Instead of being another tragic event in a long list of injustices against the Black community, George Floyd’s death has sparked a tsunami of anger, protest, reflection, and resolve for meaningful change across the world. This spark has made it clear that change must come from each of us: as individuals, as global citizens, as companies, and as Dataiku. The events of the past few weeks have galvanized our resolve to not only deeply question the way we operate but to make long-term changes that go beyond talk.
We’ve tried to build a community of people beyond their job title with some intrinsic qualities, such as benevolence and respect. We’ve worked to build communities — both internally and externally — that don’t tolerate any form of racism, and where everyone can feel safe. But we must go further.
I’ve waited to make a statement on behalf of Dataiku not because I don’t believe Black Lives Matter. On the contrary; I believe that Black Lives Matter is the only way to feel. I also believe that white privilege is a reality of our society, and that unconscious bias is a reality of our brain.
At Dataiku, collectively, we didn't want to pile on another statement or talk about change without walking the walk. We took the time as a team and individuals to listen to each other, open up dialogue, and foster some ideas and plans we could commit to as a collective. Here is a preview of the first of these commitments.
Changing Internal Processes
Part of any sustained, long-term solution to change is looking internally at our own processes:
- Moving forward, Dataiku will audit and rethink the way we hire with a strong focus on increasing the diversity of our organization. Our goal is to become representative of society as it is, in the various countries we operate in.
- We will audit and make changes to our promotions structure to remove discrimination (conscious or unconscious).
- We will also raise the standard to which we hold our vendors and suppliers to make sure we don't work with companies whose business practices exacerbate racial inequalities.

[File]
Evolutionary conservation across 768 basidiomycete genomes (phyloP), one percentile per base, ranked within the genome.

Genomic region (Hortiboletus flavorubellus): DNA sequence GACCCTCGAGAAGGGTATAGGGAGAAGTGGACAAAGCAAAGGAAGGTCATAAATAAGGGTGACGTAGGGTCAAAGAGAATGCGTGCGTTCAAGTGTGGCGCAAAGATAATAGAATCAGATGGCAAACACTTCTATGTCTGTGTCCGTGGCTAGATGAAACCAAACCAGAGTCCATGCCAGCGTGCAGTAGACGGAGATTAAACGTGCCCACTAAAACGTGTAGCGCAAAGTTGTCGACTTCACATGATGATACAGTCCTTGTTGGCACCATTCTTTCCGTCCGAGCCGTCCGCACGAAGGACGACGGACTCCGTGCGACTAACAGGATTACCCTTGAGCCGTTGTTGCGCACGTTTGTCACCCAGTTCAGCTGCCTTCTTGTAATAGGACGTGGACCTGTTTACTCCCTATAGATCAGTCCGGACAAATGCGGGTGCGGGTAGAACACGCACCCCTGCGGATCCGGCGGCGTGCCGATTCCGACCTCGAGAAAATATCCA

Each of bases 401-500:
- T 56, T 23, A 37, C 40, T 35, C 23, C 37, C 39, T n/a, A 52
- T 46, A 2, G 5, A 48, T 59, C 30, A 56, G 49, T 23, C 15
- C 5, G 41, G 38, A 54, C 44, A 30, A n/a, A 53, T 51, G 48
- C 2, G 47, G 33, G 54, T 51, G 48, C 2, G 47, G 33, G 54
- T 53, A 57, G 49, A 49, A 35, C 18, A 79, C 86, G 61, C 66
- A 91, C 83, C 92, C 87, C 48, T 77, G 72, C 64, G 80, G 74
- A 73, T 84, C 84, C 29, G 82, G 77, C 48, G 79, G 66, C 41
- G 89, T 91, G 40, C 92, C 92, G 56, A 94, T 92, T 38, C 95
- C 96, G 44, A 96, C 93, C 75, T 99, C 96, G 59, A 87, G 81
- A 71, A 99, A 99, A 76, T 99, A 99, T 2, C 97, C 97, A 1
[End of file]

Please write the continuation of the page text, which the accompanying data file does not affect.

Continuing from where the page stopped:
Supporting - Both Monetary and Mentorship
We have a responsibility to provide education and mentoring for the future Black and minority data science leaders of the world. Through our ikig.ai initiative, we will create a mentorship and internship camp for junior high school students from underprivileged areas.
Likewise, grassroots movements often need more than just goodwill. So we’re putting our money behind meaningful causes such as Black Lives Matter, Black Girls Code, and Blacks in Technology. Each Dataiker’s donation to a non-profit working on Diversity, Equity, Inclusion (DEI) — overcoming racism and supporting local community action — will be matched up to $100.
Growing the Positive Use of AI
Examples of bias, discrimination, and racism in AI systems are abundant, which means the number of cases that don’t make it to the public eye are even greater. Much of the harm doesn’t come from bad intentions but from ignorance and mistakes that can be mitigated through tooling and education. With thousands of global users and hundreds of the world’s largest organizations building AI systems on our platform, it’s not lost on me the influence we have to facilitate positive change in the era of data.
Features like subpopulation analysis in Dataiku allow users to compute a table of various statistics to compare outcomes across defined subpopulations — including race. Individual prediction explanations introduced in Dataiku 7 also provide increased transparency and opportunity for analysis around bias. We’ve always said despite providing these tools, deciding whether a difference constitutes a significant finding with respect to fairness is left to the user; though we’ll continue to develop product features for Responsible AI, we need to do more.
In the short- to medium-term, we’re committing to developing and delivering Responsible AI training for customers, going in-depth on practical approaches for users (biased data, bad models, etc.) as well as touching higher-level topics on bias for executives. Our strategic advisory practice will work with customers to build pipelines and AI systems that fully integrate Responsible AI practices. We will also continue to address the topic of bias in AI in our content (e.g., articles like Explaining Bias in Your Data and at EGG Conferences worldwide).
Checking on Progress
Of course, transforming those topics and plans into something real will require resolve and energy. The real danger is to commit to something that will disappear faster than a change in the news cycle. We will meet five months from now to measure our progress (and hopefully, the progress of the world around us). We hope by putting this statement out there that our employees, users, customers, partners, and community will hold us to it.